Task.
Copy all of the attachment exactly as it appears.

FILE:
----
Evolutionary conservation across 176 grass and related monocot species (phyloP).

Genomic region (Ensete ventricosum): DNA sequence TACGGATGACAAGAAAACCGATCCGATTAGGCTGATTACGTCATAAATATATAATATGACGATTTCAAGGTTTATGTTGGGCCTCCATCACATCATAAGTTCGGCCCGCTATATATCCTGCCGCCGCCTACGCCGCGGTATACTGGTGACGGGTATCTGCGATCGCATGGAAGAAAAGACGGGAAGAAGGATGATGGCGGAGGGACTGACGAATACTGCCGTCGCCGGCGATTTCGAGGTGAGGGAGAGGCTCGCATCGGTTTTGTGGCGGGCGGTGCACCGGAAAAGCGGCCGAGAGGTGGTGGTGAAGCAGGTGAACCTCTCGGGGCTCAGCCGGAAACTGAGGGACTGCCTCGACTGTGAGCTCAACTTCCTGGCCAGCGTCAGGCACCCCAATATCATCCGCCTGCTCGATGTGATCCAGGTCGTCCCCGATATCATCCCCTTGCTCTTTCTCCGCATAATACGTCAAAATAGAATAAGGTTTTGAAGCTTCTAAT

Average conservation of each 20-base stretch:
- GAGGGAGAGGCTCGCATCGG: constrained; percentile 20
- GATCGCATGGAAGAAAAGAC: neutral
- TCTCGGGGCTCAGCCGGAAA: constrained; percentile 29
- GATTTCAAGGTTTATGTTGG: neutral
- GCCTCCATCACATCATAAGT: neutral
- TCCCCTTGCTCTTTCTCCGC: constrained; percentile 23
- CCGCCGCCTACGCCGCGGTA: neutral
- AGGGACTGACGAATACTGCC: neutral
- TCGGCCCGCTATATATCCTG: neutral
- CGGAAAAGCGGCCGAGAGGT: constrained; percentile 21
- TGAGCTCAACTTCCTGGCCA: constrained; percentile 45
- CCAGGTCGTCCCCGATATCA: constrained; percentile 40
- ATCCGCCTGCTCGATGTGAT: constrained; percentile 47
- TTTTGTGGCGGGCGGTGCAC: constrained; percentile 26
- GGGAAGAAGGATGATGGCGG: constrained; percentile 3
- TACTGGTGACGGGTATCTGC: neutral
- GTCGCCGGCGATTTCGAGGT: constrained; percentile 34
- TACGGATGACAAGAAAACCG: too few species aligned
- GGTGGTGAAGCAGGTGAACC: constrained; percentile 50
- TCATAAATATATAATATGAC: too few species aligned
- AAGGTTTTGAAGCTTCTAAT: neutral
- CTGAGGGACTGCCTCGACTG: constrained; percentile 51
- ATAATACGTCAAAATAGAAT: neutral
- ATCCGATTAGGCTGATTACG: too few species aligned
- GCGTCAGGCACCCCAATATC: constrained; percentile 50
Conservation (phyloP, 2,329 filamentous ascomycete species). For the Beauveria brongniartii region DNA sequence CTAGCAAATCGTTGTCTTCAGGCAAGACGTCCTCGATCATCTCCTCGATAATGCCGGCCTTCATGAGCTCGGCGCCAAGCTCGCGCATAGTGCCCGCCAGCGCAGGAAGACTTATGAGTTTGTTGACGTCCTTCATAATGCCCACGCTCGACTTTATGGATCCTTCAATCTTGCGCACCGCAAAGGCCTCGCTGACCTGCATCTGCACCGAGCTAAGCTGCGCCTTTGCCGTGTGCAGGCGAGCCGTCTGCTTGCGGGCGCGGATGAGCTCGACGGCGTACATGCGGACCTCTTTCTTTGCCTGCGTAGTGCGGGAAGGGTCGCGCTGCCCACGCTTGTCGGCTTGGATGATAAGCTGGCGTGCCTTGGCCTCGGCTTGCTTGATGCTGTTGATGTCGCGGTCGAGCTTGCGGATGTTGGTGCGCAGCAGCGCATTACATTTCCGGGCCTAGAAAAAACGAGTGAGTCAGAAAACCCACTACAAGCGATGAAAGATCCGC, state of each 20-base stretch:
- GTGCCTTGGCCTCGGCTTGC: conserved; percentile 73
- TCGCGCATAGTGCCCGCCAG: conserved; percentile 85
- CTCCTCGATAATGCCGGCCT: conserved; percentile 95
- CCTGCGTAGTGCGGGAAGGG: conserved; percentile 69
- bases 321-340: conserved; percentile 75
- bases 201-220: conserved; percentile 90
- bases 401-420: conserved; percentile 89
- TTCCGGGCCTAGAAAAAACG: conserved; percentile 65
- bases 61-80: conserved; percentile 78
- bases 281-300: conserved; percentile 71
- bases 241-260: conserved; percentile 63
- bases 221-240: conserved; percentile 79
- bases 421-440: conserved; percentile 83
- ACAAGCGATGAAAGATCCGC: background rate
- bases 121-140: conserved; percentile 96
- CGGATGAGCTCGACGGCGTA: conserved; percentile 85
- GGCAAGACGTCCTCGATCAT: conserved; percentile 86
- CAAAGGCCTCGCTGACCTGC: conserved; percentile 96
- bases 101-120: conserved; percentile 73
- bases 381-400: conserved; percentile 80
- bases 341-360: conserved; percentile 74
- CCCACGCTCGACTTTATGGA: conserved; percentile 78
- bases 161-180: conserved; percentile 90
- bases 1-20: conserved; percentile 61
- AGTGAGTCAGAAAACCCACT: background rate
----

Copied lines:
Evolutionary conservation across 176 grass and related monocot species (phyloP).

Genomic region (Ensete ventricosum): DNA sequence TACGGATGACAAGAAAACCGATCCGATTAGGCTGATTACGTCATAAATATATAATATGACGATTTCAAGGTTTATGTTGGGCCTCCATCACATCATAAGTTCGGCCCGCTATATATCCTGCCGCCGCCTACGCCGCGGTATACTGGTGACGGGTATCTGCGATCGCATGGAAGAAAAGACGGGAAGAAGGATGATGGCGGAGGGACTGACGAATACTGCCGTCGCCGGCGATTTCGAGGTGAGGGAGAGGCTCGCATCGGTTTTGTGGCGGGCGGTGCACCGGAAAAGCGGCCGAGAGGTGGTGGTGAAGCAGGTGAACCTCTCGGGGCTCAGCCGGAAACTGAGGGACTGCCTCGACTGTGAGCTCAACTTCCTGGCCAGCGTCAGGCACCCCAATATCATCCGCCTGCTCGATGTGATCCAGGTCGTCCCCGATATCATCCCCTTGCTCTTTCTCCGCATAATACGTCAAAATAGAATAAGGTTTTGAAGCTTCTAAT

Average conservation of each 20-base stretch:
- GAGGGAGAGGCTCGCATCGG: constrained; percentile 20
- GATCGCATGGAAGAAAAGAC: neutral
- TCTCGGGGCTCAGCCGGAAA: constrained; percentile 29
- GATTTCAAGGTTTATGTTGG: neutral
- GCCTCCATCACATCATAAGT: neutral
- TCCCCTTGCTCTTTCTCCGC: constrained; percentile 23
- CCGCCGCCTACGCCGCGGTA: neutral
- AGGGACTGACGAATACTGCC: neutral
- TCGGCCCGCTATATATCCTG: neutral
- CGGAAAAGCGGCCGAGAGGT: constrained; percentile 21
- TGAGCTCAACTTCCTGGCCA: constrained; percentile 45
- CCAGGTCGTCCCCGATATCA: constrained; percentile 40
- ATCCGCCTGCTCGATGTGAT: constrained; percentile 47
- TTTTGTGGCGGGCGGTGCAC: constrained; percentile 26
- GGGAAGAAGGATGATGGCGG: constrained; percentile 3
- TACTGGTGACGGGTATCTGC: neutral
- GTCGCCGGCGATTTCGAGGT: constrained; percentile 34
- TACGGATGACAAGAAAACCG: too few species aligned
- GGTGGTGAAGCAGGTGAACC: constrained; percentile 50
- TCATAAATATATAATATGAC: too few species aligned
- AAGGTTTTGAAGCTTCTAAT: neutral
- CTGAGGGACTGCCTCGACTG: constrained; percentile 51
- ATAATACGTCAAAATAGAAT: neutral
- ATCCGATTAGGCTGATTACG: too few species aligned
- GCGTCAGGCACCCCAATATC: constrained; percentile 50
Conservation (phyloP, 2,329 filamentous ascomycete species). For the Beauveria brongniartii region DNA sequence CTAGCAAATCGTTGTCTTCAGGCAAGACGTCCTCGATCATCTCCTCGATAATGCCGGCCTTCATGAGCTCGGCGCCAAGCTCGCGCATAGTGCCCGCCAGCGCAGGAAGACTTATGAGTTTGTTGACGTCCTTCATAATGCCCACGCTCGACTTTATGGATCCTTCAATCTTGCGCACCGCAAAGGCCTCGCTGACCTGCATCTGCACCGAGCTAAGCTGCGCCTTTGCCGTGTGCAGGCGAGCCGTCTGCTTGCGGGCGCGGATGAGCTCGACGGCGTACATGCGGACCTCTTTCTTTGCCTGCGTAGTGCGGGAAGGGTCGCGCTGCCCACGCTTGTCGGCTTGGATGATAAGCTGGCGTGCCTTGGCCTCGGCTTGCTTGATGCTGTTGATGTCGCGGTCGAGCTTGCGGATGTTGGTGCGCAGCAGCGCATTACATTTCCGGGCCTAGAAAAAACGAGTGAGTCAGAAAACCCACTACAAGCGATGAAAGATCCGC, state of each 20-base stretch:
- GTGCCTTGGCCTCGGCTTGC: conserved; percentile 73
- TCGCGCATAGTGCCCGCCAG: conserved; percentile 85
- CTCCTCGATAATGCCGGCCT: conserved; percentile 95
- CCTGCGTAGTGCGGGAAGGG: conserved; percentile 69
- bases 321-340: conserved; percentile 75
- bases 201-220: conserved; percentile 90
- bases 401-420: conserved; percentile 89
- TTCCGGGCCTAGAAAAAACG: conserved; percentile 65
- bases 61-80: conserved; percentile 78
- bases 281-300: conserved; percentile 71
- bases 241-260: conserved; percentile 63
- bases 221-240: conserved; percentile 79
- bases 421-440: conserved; percentile 83
- ACAAGCGATGAAAGATCCGC: background rate
- bases 121-140: conserved; percentile 96
- CGGATGAGCTCGACGGCGTA: conserved; percentile 85
- GGCAAGACGTCCTCGATCAT: conserved; percentile 86
- CAAAGGCCTCGCTGACCTGC: conserved; percentile 96
- bases 101-120: conserved; percentile 73
- bases 381-400: conserved; percentile 80
- bases 341-360: conserved; percentile 74
- CCCACGCTCGACTTTATGGA: conserved; percentile 78
- bases 161-180: conserved; percentile 90
- bases 1-20: conserved; percentile 61
- AGTGAGTCAGAAAACCCACT: background rate